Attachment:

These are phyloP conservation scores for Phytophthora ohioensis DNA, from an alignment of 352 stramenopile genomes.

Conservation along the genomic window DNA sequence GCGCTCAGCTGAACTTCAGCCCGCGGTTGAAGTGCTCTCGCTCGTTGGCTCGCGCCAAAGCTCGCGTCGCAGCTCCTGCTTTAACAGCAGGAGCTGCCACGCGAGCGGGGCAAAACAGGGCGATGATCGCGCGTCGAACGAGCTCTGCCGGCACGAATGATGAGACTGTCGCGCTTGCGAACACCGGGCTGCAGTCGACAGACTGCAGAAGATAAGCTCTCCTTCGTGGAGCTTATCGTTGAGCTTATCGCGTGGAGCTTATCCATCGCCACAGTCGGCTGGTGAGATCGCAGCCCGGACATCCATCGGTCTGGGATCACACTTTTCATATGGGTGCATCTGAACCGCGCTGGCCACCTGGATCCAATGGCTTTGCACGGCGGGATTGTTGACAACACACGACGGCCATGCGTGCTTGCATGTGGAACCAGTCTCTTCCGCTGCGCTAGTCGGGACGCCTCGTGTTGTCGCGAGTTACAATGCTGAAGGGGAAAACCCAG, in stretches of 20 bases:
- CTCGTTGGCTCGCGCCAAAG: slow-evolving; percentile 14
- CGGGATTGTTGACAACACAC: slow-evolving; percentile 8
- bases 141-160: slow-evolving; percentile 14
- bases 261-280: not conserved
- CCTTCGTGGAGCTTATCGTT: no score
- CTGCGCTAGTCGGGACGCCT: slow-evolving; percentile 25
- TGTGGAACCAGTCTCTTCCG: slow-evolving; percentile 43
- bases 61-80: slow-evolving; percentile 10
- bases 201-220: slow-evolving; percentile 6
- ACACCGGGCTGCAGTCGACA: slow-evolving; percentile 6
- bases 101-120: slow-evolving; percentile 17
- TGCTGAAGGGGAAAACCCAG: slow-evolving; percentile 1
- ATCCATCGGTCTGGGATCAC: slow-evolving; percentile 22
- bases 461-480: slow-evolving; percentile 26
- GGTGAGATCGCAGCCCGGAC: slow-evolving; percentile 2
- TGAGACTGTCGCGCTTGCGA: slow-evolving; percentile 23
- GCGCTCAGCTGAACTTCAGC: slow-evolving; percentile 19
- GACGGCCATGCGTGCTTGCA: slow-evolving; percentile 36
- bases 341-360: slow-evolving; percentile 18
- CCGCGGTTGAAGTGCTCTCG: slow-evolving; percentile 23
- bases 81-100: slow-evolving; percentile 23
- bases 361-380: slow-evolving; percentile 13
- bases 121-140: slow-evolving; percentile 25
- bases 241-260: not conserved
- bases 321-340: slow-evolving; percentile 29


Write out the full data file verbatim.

These are phyloP conservation scores for Phytophthora ohioensis DNA, from an alignment of 352 stramenopile genomes.

Conservation along the genomic window DNA sequence GCGCTCAGCTGAACTTCAGCCCGCGGTTGAAGTGCTCTCGCTCGTTGGCTCGCGCCAAAGCTCGCGTCGCAGCTCCTGCTTTAACAGCAGGAGCTGCCACGCGAGCGGGGCAAAACAGGGCGATGATCGCGCGTCGAACGAGCTCTGCCGGCACGAATGATGAGACTGTCGCGCTTGCGAACACCGGGCTGCAGTCGACAGACTGCAGAAGATAAGCTCTCCTTCGTGGAGCTTATCGTTGAGCTTATCGCGTGGAGCTTATCCATCGCCACAGTCGGCTGGTGAGATCGCAGCCCGGACATCCATCGGTCTGGGATCACACTTTTCATATGGGTGCATCTGAACCGCGCTGGCCACCTGGATCCAATGGCTTTGCACGGCGGGATTGTTGACAACACACGACGGCCATGCGTGCTTGCATGTGGAACCAGTCTCTTCCGCTGCGCTAGTCGGGACGCCTCGTGTTGTCGCGAGTTACAATGCTGAAGGGGAAAACCCAG, in stretches of 20 bases:
- CTCGTTGGCTCGCGCCAAAG: slow-evolving; percentile 14
- CGGGATTGTTGACAACACAC: slow-evolving; percentile 8
- bases 141-160: slow-evolving; percentile 14
- bases 261-280: not conserved
- CCTTCGTGGAGCTTATCGTT: no score
- CTGCGCTAGTCGGGACGCCT: slow-evolving; percentile 25
- TGTGGAACCAGTCTCTTCCG: slow-evolving; percentile 43
- bases 61-80: slow-evolving; percentile 10
- bases 201-220: slow-evolving; percentile 6
- ACACCGGGCTGCAGTCGACA: slow-evolving; percentile 6
- bases 101-120: slow-evolving; percentile 17
- TGCTGAAGGGGAAAACCCAG: slow-evolving; percentile 1
- ATCCATCGGTCTGGGATCAC: slow-evolving; percentile 22
- bases 461-480: slow-evolving; percentile 26
- GGTGAGATCGCAGCCCGGAC: slow-evolving; percentile 2
- TGAGACTGTCGCGCTTGCGA: slow-evolving; percentile 23
- GCGCTCAGCTGAACTTCAGC: slow-evolving; percentile 19
- GACGGCCATGCGTGCTTGCA: slow-evolving; percentile 36
- bases 341-360: slow-evolving; percentile 18
- CCGCGGTTGAAGTGCTCTCG: slow-evolving; percentile 23
- bases 81-100: slow-evolving; percentile 23
- bases 361-380: slow-evolving; percentile 13
- bases 121-140: slow-evolving; percentile 25
- bases 241-260: not conserved
- bases 321-340: slow-evolving; percentile 29